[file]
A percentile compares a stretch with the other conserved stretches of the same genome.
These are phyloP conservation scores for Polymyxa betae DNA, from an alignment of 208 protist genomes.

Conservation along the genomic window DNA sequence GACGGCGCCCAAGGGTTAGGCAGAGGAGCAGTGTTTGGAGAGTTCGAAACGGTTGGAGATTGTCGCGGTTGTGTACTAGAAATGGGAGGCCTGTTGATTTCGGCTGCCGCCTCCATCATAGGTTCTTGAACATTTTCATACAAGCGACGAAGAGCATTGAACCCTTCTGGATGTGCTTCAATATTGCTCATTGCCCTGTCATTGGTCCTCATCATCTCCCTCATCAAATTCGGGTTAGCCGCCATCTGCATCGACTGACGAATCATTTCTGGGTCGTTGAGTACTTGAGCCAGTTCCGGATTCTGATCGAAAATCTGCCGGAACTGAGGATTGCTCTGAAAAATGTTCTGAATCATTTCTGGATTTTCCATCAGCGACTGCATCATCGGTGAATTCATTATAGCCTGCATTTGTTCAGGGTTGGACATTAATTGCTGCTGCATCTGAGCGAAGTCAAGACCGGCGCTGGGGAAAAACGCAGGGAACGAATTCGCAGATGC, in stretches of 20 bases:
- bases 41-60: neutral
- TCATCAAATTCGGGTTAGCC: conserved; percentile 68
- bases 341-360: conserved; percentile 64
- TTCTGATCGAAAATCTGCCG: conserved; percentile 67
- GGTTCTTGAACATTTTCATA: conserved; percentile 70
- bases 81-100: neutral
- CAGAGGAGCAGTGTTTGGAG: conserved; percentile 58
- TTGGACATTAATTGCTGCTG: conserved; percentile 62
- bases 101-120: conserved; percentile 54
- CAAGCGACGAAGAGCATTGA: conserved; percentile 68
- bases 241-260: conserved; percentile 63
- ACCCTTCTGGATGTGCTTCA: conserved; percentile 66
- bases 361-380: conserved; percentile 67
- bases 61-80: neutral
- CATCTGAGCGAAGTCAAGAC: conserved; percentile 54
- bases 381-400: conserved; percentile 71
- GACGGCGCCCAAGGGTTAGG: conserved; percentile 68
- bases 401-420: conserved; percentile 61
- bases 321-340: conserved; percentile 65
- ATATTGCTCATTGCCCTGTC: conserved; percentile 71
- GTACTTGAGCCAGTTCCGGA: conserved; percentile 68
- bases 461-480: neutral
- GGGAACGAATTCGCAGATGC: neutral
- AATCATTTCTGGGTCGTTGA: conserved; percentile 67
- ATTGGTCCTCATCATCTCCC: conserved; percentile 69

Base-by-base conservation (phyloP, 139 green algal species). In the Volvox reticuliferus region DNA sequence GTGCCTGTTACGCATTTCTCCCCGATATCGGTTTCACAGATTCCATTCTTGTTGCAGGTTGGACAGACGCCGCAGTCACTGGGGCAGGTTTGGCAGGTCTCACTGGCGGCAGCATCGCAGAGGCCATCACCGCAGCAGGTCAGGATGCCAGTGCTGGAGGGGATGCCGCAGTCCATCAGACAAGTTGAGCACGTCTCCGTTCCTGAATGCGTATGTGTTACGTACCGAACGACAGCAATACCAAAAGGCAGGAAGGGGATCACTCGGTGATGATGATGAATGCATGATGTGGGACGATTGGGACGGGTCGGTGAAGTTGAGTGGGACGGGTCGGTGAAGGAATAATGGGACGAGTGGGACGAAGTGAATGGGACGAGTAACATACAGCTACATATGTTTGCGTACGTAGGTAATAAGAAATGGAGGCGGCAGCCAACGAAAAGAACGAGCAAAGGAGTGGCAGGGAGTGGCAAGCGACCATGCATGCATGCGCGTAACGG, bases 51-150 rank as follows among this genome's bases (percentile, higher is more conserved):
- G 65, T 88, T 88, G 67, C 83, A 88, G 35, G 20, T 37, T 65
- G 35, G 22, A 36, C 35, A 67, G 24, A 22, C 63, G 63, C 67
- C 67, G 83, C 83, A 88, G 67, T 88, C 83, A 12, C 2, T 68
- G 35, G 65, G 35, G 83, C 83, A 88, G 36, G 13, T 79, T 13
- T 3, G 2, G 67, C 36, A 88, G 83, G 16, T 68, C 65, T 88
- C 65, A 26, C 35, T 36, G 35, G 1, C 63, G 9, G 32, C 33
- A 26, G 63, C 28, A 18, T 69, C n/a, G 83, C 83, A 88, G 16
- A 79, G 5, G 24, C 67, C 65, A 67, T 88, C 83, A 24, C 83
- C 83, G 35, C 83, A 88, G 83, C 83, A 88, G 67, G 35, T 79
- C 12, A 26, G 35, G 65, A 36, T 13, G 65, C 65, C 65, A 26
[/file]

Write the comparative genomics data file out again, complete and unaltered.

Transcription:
A percentile compares a stretch with the other conserved stretches of the same genome.
These are phyloP conservation scores for Polymyxa betae DNA, from an alignment of 208 protist genomes.

Conservation along the genomic window DNA sequence GACGGCGCCCAAGGGTTAGGCAGAGGAGCAGTGTTTGGAGAGTTCGAAACGGTTGGAGATTGTCGCGGTTGTGTACTAGAAATGGGAGGCCTGTTGATTTCGGCTGCCGCCTCCATCATAGGTTCTTGAACATTTTCATACAAGCGACGAAGAGCATTGAACCCTTCTGGATGTGCTTCAATATTGCTCATTGCCCTGTCATTGGTCCTCATCATCTCCCTCATCAAATTCGGGTTAGCCGCCATCTGCATCGACTGACGAATCATTTCTGGGTCGTTGAGTACTTGAGCCAGTTCCGGATTCTGATCGAAAATCTGCCGGAACTGAGGATTGCTCTGAAAAATGTTCTGAATCATTTCTGGATTTTCCATCAGCGACTGCATCATCGGTGAATTCATTATAGCCTGCATTTGTTCAGGGTTGGACATTAATTGCTGCTGCATCTGAGCGAAGTCAAGACCGGCGCTGGGGAAAAACGCAGGGAACGAATTCGCAGATGC, in stretches of 20 bases:
- bases 41-60: neutral
- TCATCAAATTCGGGTTAGCC: conserved; percentile 68
- bases 341-360: conserved; percentile 64
- TTCTGATCGAAAATCTGCCG: conserved; percentile 67
- GGTTCTTGAACATTTTCATA: conserved; percentile 70
- bases 81-100: neutral
- CAGAGGAGCAGTGTTTGGAG: conserved; percentile 58
- TTGGACATTAATTGCTGCTG: conserved; percentile 62
- bases 101-120: conserved; percentile 54
- CAAGCGACGAAGAGCATTGA: conserved; percentile 68
- bases 241-260: conserved; percentile 63
- ACCCTTCTGGATGTGCTTCA: conserved; percentile 66
- bases 361-380: conserved; percentile 67
- bases 61-80: neutral
- CATCTGAGCGAAGTCAAGAC: conserved; percentile 54
- bases 381-400: conserved; percentile 71
- GACGGCGCCCAAGGGTTAGG: conserved; percentile 68
- bases 401-420: conserved; percentile 61
- bases 321-340: conserved; percentile 65
- ATATTGCTCATTGCCCTGTC: conserved; percentile 71
- GTACTTGAGCCAGTTCCGGA: conserved; percentile 68
- bases 461-480: neutral
- GGGAACGAATTCGCAGATGC: neutral
- AATCATTTCTGGGTCGTTGA: conserved; percentile 67
- ATTGGTCCTCATCATCTCCC: conserved; percentile 69

Base-by-base conservation (phyloP, 139 green algal species). In the Volvox reticuliferus region DNA sequence GTGCCTGTTACGCATTTCTCCCCGATATCGGTTTCACAGATTCCATTCTTGTTGCAGGTTGGACAGACGCCGCAGTCACTGGGGCAGGTTTGGCAGGTCTCACTGGCGGCAGCATCGCAGAGGCCATCACCGCAGCAGGTCAGGATGCCAGTGCTGGAGGGGATGCCGCAGTCCATCAGACAAGTTGAGCACGTCTCCGTTCCTGAATGCGTATGTGTTACGTACCGAACGACAGCAATACCAAAAGGCAGGAAGGGGATCACTCGGTGATGATGATGAATGCATGATGTGGGACGATTGGGACGGGTCGGTGAAGTTGAGTGGGACGGGTCGGTGAAGGAATAATGGGACGAGTGGGACGAAGTGAATGGGACGAGTAACATACAGCTACATATGTTTGCGTACGTAGGTAATAAGAAATGGAGGCGGCAGCCAACGAAAAGAACGAGCAAAGGAGTGGCAGGGAGTGGCAAGCGACCATGCATGCATGCGCGTAACGG, bases 51-150 rank as follows among this genome's bases (percentile, higher is more conserved):
- G 65, T 88, T 88, G 67, C 83, A 88, G 35, G 20, T 37, T 65
- G 35, G 22, A 36, C 35, A 67, G 24, A 22, C 63, G 63, C 67
- C 67, G 83, C 83, A 88, G 67, T 88, C 83, A 12, C 2, T 68
- G 35, G 65, G 35, G 83, C 83, A 88, G 36, G 13, T 79, T 13
- T 3, G 2, G 67, C 36, A 88, G 83, G 16, T 68, C 65, T 88
- C 65, A 26, C 35, T 36, G 35, G 1, C 63, G 9, G 32, C 33
- A 26, G 63, C 28, A 18, T 69, C n/a, G 83, C 83, A 88, G 16
- A 79, G 5, G 24, C 67, C 65, A 67, T 88, C 83, A 24, C 83
- C 83, G 35, C 83, A 88, G 83, C 83, A 88, G 67, G 35, T 79
- C 12, A 26, G 35, G 65, A 36, T 13, G 65, C 65, C 65, A 26